SOUTHEAST CRESCENT SHIPPING COMPANY; Southeast Crescent Terminal Company, Incorporated, Petitioners, v. NATIONAL LABOR RELATIONS BOARD, Respondent.
National Labor Relations Board, Petitioner, v. Southeast Crescent Shipping Company; Southeast Crescent Terminal Company, Incorporated, Respondents.
Petitioners Southeast Crescent Shipping Company and Southeast Crescent Terminal Company seek review of the National Labor Relations Board's determination that an employee with hiring authority refused to hire a worker because of his support of particular union leaders, in violation of sections 8(a)(1) and 8(a)(3) of the National Labor Relations Act. Petitioners also contest the Board's decision that the hiring employee was a statutory supervisor for whose conduct they were responsible. The Board cross-petitions for enforcement of its order. Because we find substantial evidence in the record to support the Board's determinations, we deny the petition for review and grant enforcement of the Board's order.
Petitioners Southeast Crescent Shipping Company and Southeast Crescent Terminal Company (collectively “Southeast”) are party to a hiring hall agreement with International Longshoremen's Association, Local 1426 (“Union”). Under the agreement, when Southeast needs a work crew for a particular job, it seeks the Union's recommendation for a “header,” or senior employee to select and lead the crew. The header then forms a crew of men based on both their skills and a seniority plan.
In December of 1993, James Grady became a header, and selected Emmett Denkins as a member of his seven-man gang. By mid-March of 1994, it became clear that this gang would soon dissolve. Southeast subsequently decided to form a three-man gang, with Grady as header, to begin work on a new full-time project. Grady initially offered a position on this gang to Denkins.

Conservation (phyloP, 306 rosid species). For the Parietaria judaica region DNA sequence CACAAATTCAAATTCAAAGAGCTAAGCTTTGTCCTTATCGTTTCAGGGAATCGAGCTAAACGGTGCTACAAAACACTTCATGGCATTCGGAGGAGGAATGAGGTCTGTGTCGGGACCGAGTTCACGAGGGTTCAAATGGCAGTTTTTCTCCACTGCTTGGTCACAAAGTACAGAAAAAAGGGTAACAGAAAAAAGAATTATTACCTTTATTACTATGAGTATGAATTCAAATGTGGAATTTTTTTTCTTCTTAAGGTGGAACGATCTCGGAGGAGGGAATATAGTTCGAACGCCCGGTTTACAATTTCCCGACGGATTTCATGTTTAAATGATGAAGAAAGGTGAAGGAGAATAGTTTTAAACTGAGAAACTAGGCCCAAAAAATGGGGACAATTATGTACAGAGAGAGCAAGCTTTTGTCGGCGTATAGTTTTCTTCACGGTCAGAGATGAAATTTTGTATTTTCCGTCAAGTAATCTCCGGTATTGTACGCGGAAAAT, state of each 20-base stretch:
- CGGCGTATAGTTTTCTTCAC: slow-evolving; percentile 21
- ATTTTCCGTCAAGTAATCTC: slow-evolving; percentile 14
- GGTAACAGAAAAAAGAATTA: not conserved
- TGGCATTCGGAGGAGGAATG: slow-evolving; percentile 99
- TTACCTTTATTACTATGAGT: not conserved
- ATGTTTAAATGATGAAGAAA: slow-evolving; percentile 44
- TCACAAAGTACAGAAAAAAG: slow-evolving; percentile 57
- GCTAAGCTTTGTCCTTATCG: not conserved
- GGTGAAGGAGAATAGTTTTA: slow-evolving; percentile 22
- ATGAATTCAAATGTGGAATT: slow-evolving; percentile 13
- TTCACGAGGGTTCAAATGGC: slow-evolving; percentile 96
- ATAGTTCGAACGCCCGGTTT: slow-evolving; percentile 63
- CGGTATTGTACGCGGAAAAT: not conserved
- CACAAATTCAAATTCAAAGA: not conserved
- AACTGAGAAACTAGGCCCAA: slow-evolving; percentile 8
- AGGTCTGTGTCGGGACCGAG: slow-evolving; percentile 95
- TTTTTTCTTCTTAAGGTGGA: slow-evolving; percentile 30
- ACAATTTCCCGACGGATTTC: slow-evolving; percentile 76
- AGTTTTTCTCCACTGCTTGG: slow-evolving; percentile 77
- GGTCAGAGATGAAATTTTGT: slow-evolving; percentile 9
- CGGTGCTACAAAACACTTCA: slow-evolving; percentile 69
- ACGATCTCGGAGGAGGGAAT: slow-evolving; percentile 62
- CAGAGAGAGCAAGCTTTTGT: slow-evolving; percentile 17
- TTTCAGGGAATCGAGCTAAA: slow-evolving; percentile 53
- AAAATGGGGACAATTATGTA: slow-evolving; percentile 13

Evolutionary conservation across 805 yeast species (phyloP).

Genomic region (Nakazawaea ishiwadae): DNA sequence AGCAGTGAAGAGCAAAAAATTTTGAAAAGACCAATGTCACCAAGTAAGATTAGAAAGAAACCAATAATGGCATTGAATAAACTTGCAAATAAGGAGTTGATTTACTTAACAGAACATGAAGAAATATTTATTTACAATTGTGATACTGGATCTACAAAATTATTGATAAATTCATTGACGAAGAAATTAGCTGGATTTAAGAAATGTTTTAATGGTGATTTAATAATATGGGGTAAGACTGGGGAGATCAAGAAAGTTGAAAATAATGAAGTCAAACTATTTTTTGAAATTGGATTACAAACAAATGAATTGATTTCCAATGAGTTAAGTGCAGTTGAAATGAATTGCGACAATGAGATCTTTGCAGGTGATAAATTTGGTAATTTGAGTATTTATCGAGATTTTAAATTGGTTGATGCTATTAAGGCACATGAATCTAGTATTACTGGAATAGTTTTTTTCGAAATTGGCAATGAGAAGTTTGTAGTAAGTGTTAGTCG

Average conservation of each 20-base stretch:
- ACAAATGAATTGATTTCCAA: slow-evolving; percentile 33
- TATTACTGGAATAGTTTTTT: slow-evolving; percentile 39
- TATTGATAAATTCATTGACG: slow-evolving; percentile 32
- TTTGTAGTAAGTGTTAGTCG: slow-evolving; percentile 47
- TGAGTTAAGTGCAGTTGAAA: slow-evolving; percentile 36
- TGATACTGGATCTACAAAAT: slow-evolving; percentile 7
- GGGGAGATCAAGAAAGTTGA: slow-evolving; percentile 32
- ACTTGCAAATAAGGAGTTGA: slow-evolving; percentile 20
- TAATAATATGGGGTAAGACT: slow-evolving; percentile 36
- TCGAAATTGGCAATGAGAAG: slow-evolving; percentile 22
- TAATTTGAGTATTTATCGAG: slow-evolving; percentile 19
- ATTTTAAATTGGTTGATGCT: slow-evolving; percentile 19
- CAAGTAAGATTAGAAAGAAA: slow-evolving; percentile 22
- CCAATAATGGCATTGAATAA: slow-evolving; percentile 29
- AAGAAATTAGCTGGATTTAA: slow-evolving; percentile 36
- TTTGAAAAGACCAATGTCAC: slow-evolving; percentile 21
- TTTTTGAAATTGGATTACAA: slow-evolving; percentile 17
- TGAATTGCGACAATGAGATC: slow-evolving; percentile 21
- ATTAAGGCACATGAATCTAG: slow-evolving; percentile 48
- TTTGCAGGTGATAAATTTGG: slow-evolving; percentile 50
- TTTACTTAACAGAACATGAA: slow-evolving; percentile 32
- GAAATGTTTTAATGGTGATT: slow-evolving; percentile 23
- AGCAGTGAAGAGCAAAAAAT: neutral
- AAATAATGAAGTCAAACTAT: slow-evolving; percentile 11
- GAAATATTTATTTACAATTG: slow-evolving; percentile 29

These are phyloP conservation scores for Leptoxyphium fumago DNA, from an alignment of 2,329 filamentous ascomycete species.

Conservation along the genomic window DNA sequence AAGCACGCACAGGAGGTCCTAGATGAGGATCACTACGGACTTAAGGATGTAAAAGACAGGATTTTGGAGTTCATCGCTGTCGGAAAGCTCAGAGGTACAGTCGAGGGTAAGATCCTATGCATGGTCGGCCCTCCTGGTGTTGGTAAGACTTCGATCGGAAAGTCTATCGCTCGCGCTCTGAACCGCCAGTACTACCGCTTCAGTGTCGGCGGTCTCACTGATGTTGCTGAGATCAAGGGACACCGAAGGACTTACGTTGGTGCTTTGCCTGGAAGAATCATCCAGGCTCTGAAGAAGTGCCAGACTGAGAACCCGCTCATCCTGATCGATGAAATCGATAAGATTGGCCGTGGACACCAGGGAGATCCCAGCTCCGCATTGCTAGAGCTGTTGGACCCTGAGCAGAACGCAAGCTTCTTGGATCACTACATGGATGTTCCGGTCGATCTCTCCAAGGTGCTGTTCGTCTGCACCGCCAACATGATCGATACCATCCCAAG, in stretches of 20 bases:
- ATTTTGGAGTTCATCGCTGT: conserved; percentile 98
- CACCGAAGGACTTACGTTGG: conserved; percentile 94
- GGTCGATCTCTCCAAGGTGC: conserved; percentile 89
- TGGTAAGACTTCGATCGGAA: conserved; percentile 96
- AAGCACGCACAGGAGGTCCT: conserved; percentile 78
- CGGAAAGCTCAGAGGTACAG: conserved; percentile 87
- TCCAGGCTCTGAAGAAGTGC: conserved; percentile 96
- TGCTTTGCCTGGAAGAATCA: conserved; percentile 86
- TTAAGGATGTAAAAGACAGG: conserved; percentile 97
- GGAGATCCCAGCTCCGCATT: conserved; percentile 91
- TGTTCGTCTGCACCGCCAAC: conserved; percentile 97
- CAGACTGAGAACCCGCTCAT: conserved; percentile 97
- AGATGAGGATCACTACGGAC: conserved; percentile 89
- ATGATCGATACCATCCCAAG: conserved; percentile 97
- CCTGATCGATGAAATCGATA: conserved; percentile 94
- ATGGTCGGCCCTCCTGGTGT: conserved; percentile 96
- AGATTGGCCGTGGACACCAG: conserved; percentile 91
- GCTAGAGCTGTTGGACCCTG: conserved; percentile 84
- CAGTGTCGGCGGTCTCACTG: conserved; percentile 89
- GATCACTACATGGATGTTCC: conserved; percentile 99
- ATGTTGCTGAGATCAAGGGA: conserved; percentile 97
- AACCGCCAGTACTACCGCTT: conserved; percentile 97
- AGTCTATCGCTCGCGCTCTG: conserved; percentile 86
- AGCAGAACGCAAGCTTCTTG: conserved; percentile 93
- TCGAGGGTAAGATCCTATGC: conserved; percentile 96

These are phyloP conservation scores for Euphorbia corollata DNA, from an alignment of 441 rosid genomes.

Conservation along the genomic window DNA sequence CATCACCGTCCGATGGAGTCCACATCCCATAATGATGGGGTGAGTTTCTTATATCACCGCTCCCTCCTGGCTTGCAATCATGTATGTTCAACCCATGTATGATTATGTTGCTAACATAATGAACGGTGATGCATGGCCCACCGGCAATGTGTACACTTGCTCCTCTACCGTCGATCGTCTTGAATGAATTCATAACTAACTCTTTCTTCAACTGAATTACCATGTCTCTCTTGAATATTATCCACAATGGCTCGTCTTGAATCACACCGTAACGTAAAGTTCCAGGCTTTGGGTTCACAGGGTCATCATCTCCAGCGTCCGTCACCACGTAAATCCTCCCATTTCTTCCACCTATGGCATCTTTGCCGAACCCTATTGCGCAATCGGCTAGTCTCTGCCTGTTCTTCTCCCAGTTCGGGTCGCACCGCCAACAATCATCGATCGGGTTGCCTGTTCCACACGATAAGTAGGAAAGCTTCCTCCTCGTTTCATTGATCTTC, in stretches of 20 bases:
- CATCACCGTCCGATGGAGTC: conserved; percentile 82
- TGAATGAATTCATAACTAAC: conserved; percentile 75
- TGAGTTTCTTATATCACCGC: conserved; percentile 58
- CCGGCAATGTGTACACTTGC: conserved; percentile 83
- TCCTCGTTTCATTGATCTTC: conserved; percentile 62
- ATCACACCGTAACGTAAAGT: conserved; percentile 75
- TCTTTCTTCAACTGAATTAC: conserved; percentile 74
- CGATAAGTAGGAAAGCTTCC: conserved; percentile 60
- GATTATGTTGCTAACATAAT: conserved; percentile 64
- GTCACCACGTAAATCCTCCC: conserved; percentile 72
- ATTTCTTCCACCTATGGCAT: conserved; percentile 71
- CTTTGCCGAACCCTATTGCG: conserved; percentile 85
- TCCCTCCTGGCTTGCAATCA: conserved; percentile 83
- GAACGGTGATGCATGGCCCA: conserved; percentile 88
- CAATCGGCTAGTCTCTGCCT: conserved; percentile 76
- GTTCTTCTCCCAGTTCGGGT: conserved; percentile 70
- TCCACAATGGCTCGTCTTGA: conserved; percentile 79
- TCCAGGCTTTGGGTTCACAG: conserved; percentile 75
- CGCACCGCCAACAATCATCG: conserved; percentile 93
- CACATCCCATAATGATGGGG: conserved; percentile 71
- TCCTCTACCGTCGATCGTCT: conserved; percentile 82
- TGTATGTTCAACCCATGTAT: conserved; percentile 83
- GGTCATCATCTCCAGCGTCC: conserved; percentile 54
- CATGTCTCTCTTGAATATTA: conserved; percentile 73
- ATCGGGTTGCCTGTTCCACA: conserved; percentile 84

In early April, Denkins signed a petition supporting Union trustee John Mackay, who had been appointed by the Union's international headquarters to run the Union in place of its president, Willie Sloan. The question whether Sloan or Mackay should head the Union was a divisive one among members, and Grady in particular was an outspoken supporter of Sloan. The petition that Denkins signed was regarded as “anti-Sloan” among union members, and Grady thus perceived Denkins as having “jumped the fence” separating the Sloan and Mackay camps by signing the petition.
In mid-July of 1994, Grady received a formal directive from Southeast to select two co-workers for the new gang. Although he had promised Denkins a position, Grady selected in Denkins' place a worker who had not signed the petition. Denkins filed a grievance with the Union upon discovering that he had been passed over. In late August, he met with Sloan, who told him that Grady had decided to replace him on the three-man gang because he had signed the petition. Another union member testified before the Administrative Law Judge (ALJ) that Grady had told him that Denkins would not be a member of the three-man gang because Denkins had signed the petition.
After the Union denied his grievance, Denkins filed a charge with the NLRB. An ALJ found that Southeast had committed an unfair labor practice under sections 8(a)(1) and (3) of the National Labor Relations Act (NLRA) by denying Denkins a place on the three-man gang. In so finding, the ALJ determined that Southeast was responsible for Grady's conduct both because Grady was a supervisor acting within the scope of his authority within the meaning of sections 2(2) and (11) of the NLRA, and alternatively because Southeast knew or should have known of Grady's discriminatory motive. Insofar as is relevant to this case, the Board adopted the ALJ's findings.